The Right Spouse is an engaging investigation into Tamil (South Indian) preferential close kin marriages, so-called Dravidian Kinship. This book offers a description and an interpretation of preferential marriages with close kin in South India, as they used to be arranged and experienced in the recent past and as they are increasingly discontinued in the present.
Clark-Decès presents readers with a focused anthropology of this waning marriage system: its past, present, and dwindling future. The book takes on the main pillars of Tamil social organization, considers the ways in which Tamil intermarriage establishes kinship and social rank, and argues that past scholars have improperly defined "Dravidian" kinship. Within her critique of past scholarship, Clark-Decès recasts a powerful and vivid image of preferential marriage in Tamil Nadu and how those preferences and marital rules play out in lived reality. What Clark-Decès discovers in her fieldwork are endogamous patterns and familial connections that sometimes result in flawed relationships, contradictory statuses, and confused roles.
The book includes a fascinating narration of the complex terrain that Tamil youth currently navigate as they experience the complexities and changing nature of marriage practices and seek to reconcile their established kinship networks to more individually driven marriages and careers.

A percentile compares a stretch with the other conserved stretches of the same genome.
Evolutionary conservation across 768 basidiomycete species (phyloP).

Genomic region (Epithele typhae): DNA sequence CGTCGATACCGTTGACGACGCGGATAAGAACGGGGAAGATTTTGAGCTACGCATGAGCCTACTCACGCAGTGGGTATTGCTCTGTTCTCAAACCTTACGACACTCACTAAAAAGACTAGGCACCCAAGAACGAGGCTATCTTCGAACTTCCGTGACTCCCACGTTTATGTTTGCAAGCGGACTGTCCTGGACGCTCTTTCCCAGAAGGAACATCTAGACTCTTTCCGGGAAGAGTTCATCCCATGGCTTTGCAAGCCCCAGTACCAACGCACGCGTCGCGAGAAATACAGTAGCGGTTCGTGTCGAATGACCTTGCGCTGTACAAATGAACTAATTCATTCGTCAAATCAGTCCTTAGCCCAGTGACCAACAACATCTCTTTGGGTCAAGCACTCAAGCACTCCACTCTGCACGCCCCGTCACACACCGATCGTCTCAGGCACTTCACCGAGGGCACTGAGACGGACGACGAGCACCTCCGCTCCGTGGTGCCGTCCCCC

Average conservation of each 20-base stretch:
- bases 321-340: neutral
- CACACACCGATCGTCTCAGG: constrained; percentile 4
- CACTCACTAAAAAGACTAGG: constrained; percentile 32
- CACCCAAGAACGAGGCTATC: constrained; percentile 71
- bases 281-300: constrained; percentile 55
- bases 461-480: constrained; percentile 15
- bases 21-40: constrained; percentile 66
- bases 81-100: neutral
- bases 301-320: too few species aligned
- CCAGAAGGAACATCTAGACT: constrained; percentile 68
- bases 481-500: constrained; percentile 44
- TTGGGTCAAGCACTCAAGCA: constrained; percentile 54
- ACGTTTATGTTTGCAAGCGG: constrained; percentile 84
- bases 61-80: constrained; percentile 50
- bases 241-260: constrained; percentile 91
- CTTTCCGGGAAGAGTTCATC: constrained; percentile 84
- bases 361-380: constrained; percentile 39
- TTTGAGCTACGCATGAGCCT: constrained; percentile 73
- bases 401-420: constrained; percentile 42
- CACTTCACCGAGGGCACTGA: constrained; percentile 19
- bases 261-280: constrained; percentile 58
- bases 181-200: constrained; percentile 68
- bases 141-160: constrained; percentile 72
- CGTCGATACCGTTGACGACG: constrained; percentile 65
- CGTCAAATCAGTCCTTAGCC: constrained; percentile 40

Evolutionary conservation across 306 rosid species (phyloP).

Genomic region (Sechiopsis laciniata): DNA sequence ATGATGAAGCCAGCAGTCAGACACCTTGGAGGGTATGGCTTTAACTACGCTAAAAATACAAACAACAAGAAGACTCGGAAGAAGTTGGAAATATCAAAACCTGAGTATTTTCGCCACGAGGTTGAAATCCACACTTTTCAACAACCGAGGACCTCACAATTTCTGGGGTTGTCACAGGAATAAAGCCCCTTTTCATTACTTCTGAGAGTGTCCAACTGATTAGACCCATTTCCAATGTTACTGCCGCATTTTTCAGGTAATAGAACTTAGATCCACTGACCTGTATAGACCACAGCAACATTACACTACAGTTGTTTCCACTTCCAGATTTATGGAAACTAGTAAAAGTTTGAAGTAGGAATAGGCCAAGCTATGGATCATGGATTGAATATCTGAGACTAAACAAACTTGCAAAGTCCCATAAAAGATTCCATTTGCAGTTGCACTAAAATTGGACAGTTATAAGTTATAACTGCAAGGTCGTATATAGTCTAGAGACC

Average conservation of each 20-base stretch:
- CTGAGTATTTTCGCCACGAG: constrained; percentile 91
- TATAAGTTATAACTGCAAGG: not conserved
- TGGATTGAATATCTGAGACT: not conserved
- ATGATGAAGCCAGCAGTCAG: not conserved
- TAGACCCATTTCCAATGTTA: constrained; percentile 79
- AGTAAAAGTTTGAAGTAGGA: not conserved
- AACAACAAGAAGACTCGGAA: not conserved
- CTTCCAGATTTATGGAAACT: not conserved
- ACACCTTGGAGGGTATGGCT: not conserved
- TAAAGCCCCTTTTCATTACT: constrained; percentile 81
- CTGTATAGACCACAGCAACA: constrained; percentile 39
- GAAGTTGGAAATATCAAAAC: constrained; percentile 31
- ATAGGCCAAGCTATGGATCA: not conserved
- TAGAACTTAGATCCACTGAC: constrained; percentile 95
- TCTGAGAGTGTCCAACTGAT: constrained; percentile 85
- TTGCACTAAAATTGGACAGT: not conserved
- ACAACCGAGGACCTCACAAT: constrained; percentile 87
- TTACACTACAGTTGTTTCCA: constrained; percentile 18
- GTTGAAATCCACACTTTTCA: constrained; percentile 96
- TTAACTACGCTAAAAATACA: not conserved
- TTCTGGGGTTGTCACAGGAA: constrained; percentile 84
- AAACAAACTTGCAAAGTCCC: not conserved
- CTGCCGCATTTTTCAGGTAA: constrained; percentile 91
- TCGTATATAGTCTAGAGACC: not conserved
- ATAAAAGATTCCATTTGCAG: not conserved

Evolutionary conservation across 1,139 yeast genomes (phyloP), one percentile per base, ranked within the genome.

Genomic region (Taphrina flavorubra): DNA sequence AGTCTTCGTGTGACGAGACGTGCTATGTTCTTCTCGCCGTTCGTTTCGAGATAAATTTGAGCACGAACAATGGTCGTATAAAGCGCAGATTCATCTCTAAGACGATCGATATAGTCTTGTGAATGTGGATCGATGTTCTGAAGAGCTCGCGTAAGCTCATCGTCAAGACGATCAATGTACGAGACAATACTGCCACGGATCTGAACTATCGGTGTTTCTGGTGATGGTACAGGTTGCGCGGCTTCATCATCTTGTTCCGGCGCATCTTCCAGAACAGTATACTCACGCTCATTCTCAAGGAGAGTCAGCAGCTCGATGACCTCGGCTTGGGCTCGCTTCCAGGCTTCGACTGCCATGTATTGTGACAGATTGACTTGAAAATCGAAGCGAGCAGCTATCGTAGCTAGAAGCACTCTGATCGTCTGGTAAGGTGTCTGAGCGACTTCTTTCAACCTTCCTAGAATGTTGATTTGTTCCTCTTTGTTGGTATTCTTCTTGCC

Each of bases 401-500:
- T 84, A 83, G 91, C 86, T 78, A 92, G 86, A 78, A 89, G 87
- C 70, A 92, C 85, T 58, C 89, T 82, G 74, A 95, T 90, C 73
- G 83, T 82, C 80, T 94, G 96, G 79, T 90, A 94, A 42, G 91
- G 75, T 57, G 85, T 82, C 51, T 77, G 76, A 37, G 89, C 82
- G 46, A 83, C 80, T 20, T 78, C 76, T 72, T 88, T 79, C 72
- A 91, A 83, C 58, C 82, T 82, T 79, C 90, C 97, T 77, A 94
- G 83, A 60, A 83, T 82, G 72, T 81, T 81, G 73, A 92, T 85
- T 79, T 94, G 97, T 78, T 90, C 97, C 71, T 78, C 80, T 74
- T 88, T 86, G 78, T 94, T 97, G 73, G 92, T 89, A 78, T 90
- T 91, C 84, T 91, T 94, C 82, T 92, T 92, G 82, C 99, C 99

About the author
Isabelle Clark-Decès is Professor of Anthropology and Director of the Program in South Asian Studies at Princeton University.
"This beautifully written study on the 'emotional cosmology' of Tamil kinship (165) is an important contribution to the anthropology of kinship. It will be of interest to scholars in anthropology, South Asian studies, gender, and to anyone interested in what's going on in the marriage scene in India."
—Haripriya Narasimhan, Pacific Affairs
"Clark-Decès's work is a timely intervention as it forces the reader to revisit anthropological theories with a critical mind and appraise social change more intelligibly. This book will especially appeal to students and academics of anthropology, sociology, South Asian studies, and those with a specific interest in modernity and social change."
—Parul Bhandari, Journal of Royal Anthropological Institute
"With her ethnography of kinship and marriage in periurban Tamil Nadu, India, Clark-Decès provides a next chapter in this history, a timely intervention into what is perhaps today an untimely topic . . . The Right Spouse is a must-read for anyone interested in Dravidian kinship, South India, and kinship studies more generally. It makes many needed interventions in the literature."
—Constantine V. Nakassis, Journal of Anthropological Research
"The decline of preferential marriage among close kin is one of the most dramatic changes to have taken place in South India since the late twentieth century. The Right Spouse brilliantly combines ethnographic insight and theoretical analysis to make an invaluable addition to the long debate on the Dravidian kinship system."
—Chris Fuller, London School of Economics
"This paradigm-shifting study reveals new dimensions of Dravidian kinship-in-action by documenting the fierce Tamil sense of matrimonial 'rights' and the tragic personal dilemmas that may arise from marriages between cross-cousins, maternal uncles, and nieces. This is an innovative and provocative book in every respect."
—Dennis McGilvray, University of Colorado, Boulder